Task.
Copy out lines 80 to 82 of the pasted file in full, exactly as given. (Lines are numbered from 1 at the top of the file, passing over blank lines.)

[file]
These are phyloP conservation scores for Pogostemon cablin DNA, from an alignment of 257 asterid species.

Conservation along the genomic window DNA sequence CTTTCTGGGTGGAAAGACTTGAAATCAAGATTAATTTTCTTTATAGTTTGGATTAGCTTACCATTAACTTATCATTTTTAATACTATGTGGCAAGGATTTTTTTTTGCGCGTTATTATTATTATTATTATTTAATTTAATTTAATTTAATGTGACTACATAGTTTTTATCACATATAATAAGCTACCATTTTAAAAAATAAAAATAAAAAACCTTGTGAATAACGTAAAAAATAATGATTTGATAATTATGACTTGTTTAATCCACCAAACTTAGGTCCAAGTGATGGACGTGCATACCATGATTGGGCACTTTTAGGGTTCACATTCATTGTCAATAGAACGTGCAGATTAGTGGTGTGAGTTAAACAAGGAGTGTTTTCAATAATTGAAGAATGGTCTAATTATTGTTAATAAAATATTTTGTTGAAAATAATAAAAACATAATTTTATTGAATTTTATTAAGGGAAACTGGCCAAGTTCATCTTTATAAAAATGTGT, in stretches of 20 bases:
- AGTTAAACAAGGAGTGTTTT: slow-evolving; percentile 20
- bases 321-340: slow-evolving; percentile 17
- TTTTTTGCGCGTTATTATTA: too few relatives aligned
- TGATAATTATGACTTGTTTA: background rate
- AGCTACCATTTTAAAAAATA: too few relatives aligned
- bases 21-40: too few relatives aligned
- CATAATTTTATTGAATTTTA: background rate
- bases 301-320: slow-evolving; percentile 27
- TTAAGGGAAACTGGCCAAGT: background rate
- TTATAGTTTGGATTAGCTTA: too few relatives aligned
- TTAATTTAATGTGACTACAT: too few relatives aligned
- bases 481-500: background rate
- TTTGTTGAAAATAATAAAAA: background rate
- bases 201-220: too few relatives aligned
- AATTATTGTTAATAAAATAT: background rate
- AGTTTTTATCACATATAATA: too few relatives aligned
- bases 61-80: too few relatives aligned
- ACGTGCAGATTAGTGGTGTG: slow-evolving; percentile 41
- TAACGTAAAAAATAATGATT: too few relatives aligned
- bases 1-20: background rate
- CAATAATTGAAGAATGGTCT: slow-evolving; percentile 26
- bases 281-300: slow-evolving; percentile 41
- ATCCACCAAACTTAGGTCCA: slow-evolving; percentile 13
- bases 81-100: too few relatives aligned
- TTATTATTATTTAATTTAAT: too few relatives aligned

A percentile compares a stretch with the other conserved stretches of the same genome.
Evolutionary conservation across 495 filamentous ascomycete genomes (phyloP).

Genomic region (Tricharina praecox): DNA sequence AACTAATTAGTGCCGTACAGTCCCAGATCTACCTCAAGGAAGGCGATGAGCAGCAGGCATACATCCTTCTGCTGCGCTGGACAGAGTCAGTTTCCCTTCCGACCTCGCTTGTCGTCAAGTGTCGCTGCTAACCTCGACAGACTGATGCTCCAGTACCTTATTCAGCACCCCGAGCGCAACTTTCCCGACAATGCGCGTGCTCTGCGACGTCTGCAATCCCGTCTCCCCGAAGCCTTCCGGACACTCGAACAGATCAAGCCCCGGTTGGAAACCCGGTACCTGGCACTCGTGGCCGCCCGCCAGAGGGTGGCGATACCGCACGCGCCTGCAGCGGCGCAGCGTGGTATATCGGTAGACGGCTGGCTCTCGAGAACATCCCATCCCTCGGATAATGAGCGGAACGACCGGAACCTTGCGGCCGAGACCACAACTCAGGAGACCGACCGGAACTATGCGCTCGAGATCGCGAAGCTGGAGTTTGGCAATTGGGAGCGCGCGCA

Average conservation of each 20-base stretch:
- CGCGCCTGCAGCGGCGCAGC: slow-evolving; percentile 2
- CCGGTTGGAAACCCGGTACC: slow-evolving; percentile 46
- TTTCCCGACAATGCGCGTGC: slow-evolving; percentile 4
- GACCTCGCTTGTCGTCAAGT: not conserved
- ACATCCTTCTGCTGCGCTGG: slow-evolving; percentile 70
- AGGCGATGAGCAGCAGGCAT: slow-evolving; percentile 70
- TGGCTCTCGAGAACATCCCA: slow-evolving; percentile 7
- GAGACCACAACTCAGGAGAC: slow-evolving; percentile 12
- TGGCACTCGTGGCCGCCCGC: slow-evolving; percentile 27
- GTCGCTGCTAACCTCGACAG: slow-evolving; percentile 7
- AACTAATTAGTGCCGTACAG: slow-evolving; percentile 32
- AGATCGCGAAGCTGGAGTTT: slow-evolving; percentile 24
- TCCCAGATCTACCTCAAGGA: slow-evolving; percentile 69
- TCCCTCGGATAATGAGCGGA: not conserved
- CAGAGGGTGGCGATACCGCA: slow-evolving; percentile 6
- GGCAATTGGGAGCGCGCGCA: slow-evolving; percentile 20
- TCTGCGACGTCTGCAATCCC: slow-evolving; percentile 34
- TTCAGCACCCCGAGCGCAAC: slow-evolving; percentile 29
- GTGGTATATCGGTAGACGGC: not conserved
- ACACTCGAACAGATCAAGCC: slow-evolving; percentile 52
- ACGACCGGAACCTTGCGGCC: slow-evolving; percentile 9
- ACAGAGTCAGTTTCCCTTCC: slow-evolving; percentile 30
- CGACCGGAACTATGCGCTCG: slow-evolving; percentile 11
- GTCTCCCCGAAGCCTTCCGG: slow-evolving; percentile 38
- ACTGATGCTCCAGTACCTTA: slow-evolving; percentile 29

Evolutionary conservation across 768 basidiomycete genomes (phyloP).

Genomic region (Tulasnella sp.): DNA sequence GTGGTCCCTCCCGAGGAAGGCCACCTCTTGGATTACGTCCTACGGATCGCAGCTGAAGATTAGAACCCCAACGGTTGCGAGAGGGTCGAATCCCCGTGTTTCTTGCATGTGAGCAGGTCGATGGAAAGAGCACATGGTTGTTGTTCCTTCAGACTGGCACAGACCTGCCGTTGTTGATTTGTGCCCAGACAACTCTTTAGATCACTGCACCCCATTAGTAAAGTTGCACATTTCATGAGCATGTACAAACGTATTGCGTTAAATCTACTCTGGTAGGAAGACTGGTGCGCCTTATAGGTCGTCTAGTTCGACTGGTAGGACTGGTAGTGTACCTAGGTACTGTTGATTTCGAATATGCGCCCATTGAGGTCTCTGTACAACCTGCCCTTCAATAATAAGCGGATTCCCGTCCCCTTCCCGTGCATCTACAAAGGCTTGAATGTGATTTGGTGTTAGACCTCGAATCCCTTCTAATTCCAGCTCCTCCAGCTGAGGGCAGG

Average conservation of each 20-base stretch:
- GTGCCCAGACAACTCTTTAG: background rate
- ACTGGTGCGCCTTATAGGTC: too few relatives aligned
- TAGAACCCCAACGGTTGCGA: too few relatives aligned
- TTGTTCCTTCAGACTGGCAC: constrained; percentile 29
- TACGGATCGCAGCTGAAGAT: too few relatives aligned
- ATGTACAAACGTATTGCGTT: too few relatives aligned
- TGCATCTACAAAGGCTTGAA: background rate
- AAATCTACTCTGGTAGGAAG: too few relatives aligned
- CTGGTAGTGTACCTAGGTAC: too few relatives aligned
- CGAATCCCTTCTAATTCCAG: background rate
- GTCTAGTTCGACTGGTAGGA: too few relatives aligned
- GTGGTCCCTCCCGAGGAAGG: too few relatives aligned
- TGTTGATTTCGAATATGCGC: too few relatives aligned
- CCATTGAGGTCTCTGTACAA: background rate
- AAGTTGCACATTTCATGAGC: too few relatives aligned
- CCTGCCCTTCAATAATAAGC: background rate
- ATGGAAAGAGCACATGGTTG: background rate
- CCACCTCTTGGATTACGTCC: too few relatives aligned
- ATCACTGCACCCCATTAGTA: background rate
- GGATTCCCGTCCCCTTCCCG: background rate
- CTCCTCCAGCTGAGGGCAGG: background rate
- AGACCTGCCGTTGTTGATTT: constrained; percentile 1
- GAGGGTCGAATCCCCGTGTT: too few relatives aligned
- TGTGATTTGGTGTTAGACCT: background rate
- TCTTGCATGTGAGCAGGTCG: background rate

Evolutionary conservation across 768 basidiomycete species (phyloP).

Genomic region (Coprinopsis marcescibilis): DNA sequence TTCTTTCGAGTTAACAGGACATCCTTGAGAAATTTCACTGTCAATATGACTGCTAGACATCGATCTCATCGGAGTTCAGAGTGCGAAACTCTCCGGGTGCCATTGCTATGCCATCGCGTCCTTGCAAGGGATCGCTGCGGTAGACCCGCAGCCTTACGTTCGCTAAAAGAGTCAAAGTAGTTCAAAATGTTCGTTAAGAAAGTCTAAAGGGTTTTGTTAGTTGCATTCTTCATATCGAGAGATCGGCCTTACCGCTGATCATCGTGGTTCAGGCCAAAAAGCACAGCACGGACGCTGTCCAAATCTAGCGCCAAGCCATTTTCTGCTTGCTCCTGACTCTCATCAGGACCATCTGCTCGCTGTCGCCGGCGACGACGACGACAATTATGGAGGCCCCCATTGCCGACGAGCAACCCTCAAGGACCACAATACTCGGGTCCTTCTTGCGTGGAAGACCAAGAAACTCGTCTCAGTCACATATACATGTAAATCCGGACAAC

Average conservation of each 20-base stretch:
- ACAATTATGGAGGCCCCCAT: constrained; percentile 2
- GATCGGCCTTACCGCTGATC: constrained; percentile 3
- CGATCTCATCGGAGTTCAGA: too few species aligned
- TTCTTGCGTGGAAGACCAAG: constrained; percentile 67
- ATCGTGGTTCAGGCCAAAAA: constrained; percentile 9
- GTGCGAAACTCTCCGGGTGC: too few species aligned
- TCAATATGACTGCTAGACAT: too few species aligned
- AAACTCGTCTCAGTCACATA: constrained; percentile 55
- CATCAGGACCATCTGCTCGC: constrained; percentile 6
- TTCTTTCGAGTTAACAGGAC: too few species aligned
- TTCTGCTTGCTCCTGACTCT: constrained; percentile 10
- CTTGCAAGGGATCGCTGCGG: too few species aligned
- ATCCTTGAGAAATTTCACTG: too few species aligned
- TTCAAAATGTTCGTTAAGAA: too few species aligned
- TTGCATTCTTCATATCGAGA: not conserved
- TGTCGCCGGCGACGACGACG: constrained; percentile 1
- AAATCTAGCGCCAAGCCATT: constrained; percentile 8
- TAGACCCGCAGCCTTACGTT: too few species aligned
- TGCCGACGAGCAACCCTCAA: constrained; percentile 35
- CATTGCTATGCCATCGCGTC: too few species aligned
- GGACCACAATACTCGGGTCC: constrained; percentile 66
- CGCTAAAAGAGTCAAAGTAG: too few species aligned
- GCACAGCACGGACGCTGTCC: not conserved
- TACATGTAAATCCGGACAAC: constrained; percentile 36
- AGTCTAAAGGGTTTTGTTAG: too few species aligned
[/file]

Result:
- CTCCTCCAGCTGAGGGCAGG: background rate
- AGACCTGCCGTTGTTGATTT: constrained; percentile 1
- GAGGGTCGAATCCCCGTGTT: too few relatives aligned